Written by Don Byrd
A lawsuit filed by the Freedom From Religion Foundation (FFRF) claims a Texas judge violates the separation of church and state through his practice of opening courtroom sessions with a prayer led by a minister.
The San Antonio Current reports:
According to court documents, Judge [Wayne] Mack has asked volunteer pastors to lead his courtroom in prayer since assuming office in 2014. Before beginning the often 8 minute-long sermon, Mack allows people “offended” by the ritual to leave if they so choose — and return when it’s over. It’s not mandatory, and participation won’t affect a person’s case, he insists.
Regardless, the plaintiff’s attorneys argue his tradition still breaks the constitutional rule that “government may not…promote, advance, or otherwise endorse religion.”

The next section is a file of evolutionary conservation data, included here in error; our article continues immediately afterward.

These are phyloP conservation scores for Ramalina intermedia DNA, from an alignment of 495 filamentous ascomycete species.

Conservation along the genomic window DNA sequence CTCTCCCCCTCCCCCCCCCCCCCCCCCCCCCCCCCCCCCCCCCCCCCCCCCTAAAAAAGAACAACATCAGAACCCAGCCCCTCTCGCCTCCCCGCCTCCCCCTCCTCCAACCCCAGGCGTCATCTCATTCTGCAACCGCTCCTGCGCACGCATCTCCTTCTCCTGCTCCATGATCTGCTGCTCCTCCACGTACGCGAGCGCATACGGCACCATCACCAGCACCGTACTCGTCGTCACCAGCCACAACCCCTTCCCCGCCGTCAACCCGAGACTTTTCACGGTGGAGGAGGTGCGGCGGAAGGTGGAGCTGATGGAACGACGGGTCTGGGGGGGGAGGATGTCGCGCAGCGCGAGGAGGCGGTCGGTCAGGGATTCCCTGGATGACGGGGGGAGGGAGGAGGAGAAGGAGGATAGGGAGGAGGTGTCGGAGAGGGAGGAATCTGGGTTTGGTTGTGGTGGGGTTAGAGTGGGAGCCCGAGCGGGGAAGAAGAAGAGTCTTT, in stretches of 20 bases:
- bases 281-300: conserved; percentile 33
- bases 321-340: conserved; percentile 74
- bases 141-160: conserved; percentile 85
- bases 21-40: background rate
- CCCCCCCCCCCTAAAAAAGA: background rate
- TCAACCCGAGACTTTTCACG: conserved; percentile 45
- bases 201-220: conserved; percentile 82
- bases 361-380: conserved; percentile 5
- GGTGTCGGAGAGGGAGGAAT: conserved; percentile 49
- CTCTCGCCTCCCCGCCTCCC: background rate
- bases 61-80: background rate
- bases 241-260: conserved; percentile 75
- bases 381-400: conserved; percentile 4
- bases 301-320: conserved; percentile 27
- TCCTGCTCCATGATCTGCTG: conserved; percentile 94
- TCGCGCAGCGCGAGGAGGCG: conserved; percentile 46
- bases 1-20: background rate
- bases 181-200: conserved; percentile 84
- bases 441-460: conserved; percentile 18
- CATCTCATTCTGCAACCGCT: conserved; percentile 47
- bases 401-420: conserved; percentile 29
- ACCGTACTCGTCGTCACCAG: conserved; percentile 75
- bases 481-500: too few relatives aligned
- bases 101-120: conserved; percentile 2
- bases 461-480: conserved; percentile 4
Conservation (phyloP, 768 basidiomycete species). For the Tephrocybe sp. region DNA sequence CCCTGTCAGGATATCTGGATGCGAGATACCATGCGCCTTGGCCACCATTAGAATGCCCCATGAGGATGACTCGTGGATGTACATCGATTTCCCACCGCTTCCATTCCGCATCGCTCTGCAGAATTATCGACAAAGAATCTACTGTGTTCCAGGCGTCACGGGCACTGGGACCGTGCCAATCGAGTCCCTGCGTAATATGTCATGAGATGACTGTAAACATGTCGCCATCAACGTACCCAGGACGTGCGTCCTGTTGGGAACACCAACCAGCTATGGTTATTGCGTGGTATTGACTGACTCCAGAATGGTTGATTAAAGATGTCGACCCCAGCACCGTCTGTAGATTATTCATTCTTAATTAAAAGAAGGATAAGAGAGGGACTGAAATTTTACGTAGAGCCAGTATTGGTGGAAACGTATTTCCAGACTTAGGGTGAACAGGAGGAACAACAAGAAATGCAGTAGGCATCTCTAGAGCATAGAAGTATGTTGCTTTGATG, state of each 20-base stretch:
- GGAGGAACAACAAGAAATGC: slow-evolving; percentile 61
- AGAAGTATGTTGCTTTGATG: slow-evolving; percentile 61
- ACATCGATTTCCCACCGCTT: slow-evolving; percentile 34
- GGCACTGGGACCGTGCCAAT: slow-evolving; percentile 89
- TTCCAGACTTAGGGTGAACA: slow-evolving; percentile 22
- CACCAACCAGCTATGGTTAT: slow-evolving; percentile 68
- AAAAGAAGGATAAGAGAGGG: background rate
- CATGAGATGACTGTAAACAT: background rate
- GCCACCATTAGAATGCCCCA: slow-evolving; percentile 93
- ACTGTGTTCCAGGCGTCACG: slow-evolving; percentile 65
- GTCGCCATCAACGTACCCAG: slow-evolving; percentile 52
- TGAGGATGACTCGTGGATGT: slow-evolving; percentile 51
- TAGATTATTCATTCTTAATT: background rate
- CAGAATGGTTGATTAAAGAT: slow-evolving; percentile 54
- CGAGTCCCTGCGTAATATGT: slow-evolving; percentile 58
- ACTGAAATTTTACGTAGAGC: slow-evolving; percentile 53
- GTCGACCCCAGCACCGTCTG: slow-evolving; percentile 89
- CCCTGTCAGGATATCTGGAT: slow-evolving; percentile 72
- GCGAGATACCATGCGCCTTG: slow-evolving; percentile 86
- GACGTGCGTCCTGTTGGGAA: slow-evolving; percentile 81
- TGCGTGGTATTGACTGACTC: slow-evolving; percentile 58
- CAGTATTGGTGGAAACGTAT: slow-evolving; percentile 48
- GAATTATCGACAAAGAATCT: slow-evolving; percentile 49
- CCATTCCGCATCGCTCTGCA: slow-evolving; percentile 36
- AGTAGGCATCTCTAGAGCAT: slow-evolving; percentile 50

Judge Mack’s supporters include the state’s Attorney General, Ken Paxton, who contends that the Supreme Court’s decision in Town of Greece v. Galloway allows the practice. That case, however, was about invocations opening a local government meeting, not a courtroom proceeding.
The plaintiffs – two of whom are attorneys who practice in his courtroom – argue that, among other problems, they fear retribution from the judge if they fail to participate. Texas Lt. Gov. Dan Patrick, also a supporter of Judge Mack’s practice, says the complaint amounts to “political correctness.”
Is this like an invocation opening a legislative session, with a long established tradition? Or do courtroom prayers run a greater risk of religious coercion and the appearance of government improperly promoting religion? Stay tuned.
You can read the complaint here.